Dabernig out for better British luck

British Angel will chase a maiden city win when she lines up at Caulfield.

BRITISH ANGEL winning the Nutrien Ag Solutions Casterton Handicap at Australia.
BRITISH ANGEL winning the Nutrien Ag Solutions Casterton Handicap at Australia. Picture: Racing Photos

Trainer Tom Dabernig is confident British Angel has the credentials to become a city winner, despite the filly flopping in the metropolitan area at her only previous attempt. 

After three wins on the country circuit, Dabernig is keen to try the filly again in town in the Thoroughbred Club of Australia Handicap (1200m) at Caulfield on Saturday. 

British Angel is a dual winner at Casterton along with success at Terang from her seven starts and there were excuses for her flop at Sandown in March when finishing a long last. 

After her Terang victory, Dabernig brought British Angel to Sandown where she bumped into Group 1 Australasian Oaks winning filly Coco Sun

"She had the one run in town, but she had cardiac arrythmia, so it reads like she went poorly," Dabernig said. 

British Angel was reset following the Sandown flop, finishing fifth at Warrnambool five weeks later during the Carnival.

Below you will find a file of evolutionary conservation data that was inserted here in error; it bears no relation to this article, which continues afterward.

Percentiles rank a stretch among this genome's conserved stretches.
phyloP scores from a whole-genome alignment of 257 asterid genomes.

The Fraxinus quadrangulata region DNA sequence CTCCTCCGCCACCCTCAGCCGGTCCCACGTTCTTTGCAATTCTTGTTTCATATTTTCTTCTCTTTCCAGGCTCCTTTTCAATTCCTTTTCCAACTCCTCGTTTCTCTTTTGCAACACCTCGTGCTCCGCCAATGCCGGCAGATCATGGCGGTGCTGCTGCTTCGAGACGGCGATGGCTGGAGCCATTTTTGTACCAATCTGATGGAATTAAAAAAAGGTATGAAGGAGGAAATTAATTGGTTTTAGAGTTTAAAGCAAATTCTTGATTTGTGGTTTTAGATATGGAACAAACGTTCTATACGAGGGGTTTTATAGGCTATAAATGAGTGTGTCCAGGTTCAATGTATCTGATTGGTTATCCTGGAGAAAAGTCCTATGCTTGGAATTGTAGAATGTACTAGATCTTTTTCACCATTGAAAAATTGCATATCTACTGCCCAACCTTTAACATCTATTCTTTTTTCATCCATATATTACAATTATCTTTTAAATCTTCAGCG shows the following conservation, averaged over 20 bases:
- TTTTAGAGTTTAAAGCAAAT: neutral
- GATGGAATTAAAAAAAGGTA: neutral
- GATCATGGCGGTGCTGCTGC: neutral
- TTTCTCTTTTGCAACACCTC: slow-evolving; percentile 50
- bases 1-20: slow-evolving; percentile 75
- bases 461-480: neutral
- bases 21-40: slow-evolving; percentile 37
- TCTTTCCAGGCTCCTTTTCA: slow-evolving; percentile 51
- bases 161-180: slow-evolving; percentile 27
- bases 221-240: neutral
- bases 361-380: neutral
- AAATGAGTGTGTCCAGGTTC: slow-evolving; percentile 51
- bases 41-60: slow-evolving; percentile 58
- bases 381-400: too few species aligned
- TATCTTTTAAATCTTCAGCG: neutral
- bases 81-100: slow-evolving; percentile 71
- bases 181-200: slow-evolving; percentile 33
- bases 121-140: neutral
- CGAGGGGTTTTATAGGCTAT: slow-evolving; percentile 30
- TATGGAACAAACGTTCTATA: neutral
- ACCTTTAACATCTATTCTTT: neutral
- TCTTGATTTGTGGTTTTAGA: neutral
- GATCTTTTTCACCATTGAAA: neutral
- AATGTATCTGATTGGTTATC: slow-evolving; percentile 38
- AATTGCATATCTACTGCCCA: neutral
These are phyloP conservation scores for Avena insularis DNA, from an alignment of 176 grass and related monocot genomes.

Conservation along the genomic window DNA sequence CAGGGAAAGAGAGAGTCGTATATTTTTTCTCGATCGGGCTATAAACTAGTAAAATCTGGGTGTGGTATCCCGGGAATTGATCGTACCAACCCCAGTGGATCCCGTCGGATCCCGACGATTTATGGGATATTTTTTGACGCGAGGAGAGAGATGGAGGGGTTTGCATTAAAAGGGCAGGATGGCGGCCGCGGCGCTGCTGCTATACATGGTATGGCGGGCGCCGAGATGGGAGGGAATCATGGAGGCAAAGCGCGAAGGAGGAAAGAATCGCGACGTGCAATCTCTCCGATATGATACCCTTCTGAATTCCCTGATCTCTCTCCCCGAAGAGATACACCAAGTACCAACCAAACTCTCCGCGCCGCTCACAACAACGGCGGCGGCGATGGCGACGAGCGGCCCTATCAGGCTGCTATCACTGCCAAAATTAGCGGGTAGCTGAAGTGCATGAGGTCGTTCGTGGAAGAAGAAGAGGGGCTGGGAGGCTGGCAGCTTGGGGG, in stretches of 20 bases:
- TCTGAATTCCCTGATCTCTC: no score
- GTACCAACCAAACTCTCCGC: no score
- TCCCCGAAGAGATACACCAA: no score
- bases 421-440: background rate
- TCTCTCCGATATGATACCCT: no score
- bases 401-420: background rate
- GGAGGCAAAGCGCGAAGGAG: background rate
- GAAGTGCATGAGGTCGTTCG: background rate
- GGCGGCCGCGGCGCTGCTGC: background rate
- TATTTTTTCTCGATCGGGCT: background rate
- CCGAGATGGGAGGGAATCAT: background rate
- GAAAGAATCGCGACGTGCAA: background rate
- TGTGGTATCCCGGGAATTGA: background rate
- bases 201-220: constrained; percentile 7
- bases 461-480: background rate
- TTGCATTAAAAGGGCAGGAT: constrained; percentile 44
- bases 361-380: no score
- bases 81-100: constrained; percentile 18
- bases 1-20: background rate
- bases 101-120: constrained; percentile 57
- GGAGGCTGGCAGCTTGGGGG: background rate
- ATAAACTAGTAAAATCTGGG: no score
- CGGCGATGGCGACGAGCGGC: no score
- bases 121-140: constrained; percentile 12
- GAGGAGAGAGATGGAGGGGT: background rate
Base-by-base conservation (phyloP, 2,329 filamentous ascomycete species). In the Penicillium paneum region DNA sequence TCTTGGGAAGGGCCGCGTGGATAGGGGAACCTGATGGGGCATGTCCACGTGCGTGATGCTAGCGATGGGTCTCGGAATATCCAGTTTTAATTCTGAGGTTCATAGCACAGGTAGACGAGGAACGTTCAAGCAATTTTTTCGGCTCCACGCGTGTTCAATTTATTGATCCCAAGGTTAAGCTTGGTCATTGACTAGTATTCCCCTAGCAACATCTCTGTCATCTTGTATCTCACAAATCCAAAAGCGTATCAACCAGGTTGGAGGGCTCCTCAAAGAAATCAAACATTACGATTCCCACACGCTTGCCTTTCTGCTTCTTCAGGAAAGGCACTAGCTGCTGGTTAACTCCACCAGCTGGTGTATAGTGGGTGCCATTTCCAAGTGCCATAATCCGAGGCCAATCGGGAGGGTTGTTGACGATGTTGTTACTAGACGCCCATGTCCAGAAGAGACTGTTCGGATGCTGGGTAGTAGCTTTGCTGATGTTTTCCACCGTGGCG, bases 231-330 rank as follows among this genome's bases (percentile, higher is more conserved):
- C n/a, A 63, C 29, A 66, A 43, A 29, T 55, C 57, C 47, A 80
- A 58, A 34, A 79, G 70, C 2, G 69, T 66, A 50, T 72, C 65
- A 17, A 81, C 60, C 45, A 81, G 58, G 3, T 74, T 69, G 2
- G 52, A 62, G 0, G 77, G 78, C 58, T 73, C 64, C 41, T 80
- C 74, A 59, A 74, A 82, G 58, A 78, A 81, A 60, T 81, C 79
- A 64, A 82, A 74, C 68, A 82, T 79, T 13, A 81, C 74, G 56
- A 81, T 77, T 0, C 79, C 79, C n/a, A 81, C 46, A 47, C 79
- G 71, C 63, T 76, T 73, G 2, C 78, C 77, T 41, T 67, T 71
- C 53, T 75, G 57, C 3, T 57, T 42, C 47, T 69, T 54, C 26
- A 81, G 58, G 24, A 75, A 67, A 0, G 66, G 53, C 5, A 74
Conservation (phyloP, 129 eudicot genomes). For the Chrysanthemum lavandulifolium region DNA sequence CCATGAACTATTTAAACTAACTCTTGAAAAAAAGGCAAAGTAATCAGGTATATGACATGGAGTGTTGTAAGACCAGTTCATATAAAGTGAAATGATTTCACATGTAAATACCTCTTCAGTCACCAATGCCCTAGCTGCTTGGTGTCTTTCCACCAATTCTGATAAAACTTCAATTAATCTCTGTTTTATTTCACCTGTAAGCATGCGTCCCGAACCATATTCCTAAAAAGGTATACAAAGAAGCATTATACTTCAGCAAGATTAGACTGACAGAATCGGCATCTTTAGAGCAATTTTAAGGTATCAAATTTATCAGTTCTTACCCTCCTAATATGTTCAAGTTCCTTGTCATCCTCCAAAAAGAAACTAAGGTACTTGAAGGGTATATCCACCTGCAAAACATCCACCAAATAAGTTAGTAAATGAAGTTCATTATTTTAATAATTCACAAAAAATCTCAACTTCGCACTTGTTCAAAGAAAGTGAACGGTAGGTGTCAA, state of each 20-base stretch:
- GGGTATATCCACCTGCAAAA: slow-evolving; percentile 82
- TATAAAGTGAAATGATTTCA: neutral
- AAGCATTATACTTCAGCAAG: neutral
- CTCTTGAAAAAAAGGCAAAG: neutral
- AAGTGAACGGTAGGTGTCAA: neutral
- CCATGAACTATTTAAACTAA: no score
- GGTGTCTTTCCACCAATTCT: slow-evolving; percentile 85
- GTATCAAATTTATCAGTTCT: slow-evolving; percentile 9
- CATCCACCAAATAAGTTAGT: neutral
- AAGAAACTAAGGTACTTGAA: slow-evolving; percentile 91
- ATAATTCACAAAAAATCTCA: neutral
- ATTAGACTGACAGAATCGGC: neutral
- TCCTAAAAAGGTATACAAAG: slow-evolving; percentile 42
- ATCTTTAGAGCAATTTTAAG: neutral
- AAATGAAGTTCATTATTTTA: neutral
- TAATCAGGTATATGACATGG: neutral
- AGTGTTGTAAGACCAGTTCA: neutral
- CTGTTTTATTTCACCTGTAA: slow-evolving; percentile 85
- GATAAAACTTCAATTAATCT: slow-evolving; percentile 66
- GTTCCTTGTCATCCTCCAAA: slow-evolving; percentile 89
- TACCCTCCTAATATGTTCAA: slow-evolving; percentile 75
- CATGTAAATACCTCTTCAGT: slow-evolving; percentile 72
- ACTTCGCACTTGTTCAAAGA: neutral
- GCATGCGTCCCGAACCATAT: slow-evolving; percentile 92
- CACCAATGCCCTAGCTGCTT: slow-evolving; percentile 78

The track that day favoured horses on the speed and near the fence, and British Angel drew barrier 14 and came from second last to finish fifth behind stablemate Romantic Choice. 

Following the Warrnambool performance, British Angel was taken to Casterton where she led throughout to claim a benchmark 70 race against older horses. 

"She's won three now in the bush, and it was a benchmark 70 that she won at Casterton," Dabernig said. 

"At Warrnambool she drew out wide and was in that ordinary part of the track that day, so her run was good to finish where she did. 

"She doesn't mind a bit of soft ground, so if there happened to be a bit of rain it won't hurt her, and I think she's earned herself a shot at a three-year-old race in town." 

Dabernig has long been a proponent of more races for three-year-olds in the city area, especially fillies, even if they are run at benchmark, or as no metropolitan win races. 

"A $150,000 race in town for fillies like her, it's a great incentive for owners and breeders," Dabernig said.